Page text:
Edesia Global Nutrition Solutions is a non-profit based in my home state of Rhode Island that treats about 600,000 children a year for malnutrition with Plumpy’Nut and other products that they produce as part of the PlumpyField Network. I have been fortunate enough to work with them as they expand into a larger facility that will ultimately enable them to reach an estimated 2 million children a year with their life saving ready to use food packets. Malnutrition is the leading contributing factor to the majority of child deaths worldwide and stunting from lack of proper nutrition impacts over 100 million children around the globe. It is imperative to proper development to get suitable nutrition in the first 1,000 days of life and Plumpy’Nut has been shown to bring a child from severe acute malnutrition to a healthy weight in just seven weeks of treatment. The cost of life saving treatment around $55.oo per child. (pg. 15 )
CleanBirth.org was founded by one of my co-contributors to World Moms Blog, Kristyn Zalota, and each year we have been involved in supporting, and fundraising to help provide life saving clean birth kits for women in Laos. In 100 under $100 Betsy Teutsch estimates that around 60 million women will give birth at home, mostly on dirt floors each year in developing countries. Sepsis is the highest cause of maternal and newborn deaths in these settings, an infection that is preventable with sterile birth. ayzh, the company that makes the kits provided by clean birth.org, distributes the kits globally to save the lives of mothers and their babies. Clean birth kits provide sterile essential materials that women might even need to provide for themselves birthing in a low-resource medical facility. (pg. 27)
World Pulse is an organization with the goal of digital inclusion for women everywhere, it gives voice and digital access, as a means of empowerment, to those without. I was a “listener” for the World Pulse “Women Weave The Web” campaign, where I interacted online with women all over the world telling their stories, and sharing their experiences, often from low-resource settings in internet cafes or women’s centers. The need for digital access was very clear, as was the resulting empowerment of access to the broader world, and the significance of their ability to give voice to their experiences. (pg. 119)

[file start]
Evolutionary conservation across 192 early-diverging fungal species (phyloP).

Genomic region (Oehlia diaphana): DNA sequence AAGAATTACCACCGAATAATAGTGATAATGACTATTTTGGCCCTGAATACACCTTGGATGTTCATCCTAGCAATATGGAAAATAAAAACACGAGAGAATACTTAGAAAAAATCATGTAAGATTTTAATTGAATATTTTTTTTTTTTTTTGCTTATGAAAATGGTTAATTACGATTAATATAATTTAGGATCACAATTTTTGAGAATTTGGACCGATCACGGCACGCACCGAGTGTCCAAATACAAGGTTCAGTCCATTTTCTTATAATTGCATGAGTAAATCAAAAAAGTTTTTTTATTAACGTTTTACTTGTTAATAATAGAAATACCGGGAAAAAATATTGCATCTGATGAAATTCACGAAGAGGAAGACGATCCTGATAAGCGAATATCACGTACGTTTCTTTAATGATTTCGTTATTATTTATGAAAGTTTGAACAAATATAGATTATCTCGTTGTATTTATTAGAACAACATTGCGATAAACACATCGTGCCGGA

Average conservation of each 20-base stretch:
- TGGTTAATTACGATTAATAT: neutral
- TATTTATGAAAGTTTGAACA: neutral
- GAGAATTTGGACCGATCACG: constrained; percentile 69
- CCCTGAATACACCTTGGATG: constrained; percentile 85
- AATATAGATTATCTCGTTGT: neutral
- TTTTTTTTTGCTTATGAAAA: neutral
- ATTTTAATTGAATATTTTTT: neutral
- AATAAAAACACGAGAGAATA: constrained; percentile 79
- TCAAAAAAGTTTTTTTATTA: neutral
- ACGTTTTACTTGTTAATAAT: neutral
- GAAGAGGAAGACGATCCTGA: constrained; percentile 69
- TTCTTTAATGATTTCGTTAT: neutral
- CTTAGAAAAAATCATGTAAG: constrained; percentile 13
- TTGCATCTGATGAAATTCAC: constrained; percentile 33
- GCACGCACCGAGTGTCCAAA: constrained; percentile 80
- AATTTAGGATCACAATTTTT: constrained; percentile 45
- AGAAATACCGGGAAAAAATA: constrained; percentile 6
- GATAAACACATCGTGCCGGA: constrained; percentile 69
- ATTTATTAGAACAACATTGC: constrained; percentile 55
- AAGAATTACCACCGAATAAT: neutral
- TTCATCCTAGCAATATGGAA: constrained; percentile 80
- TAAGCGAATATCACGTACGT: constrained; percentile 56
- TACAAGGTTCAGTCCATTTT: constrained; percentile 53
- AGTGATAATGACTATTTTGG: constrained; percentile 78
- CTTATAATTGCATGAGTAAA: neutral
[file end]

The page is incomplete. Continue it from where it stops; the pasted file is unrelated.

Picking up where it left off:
Solar Sister has to get an honorable mention because this social enterprise that brings solar energy and entrepreneurial opportunities to women in Uganda, Tanzania and Nigeria was also founded by women in my state of Rhode Island. “Solar Sister eradicates energy poverty by empowering women with economic opportunity.” (pg.37)
100 under $100 One Hundred Tools for Empowering Global Women written by Betsy Teutsch, and published by She Writes Press, will be available in March of 2015. You can order your copy to read about more innovative ideas, products, resources, companies, and ways to get involved, and further become the global citizen we all need to be.
I received a free copy of this book and wrote this post as part of The Global Team of 200, a highly specialized group of members of Mom Bloggers for Social Good that concentrates on issues involving women and girls, children, world hunger and maternal health. Our Motto: Individually we are all powerful. Together we can change the world. We believe in the power of collective action to help others and believe in ourselves to make this world a better place for our children and the world’s children.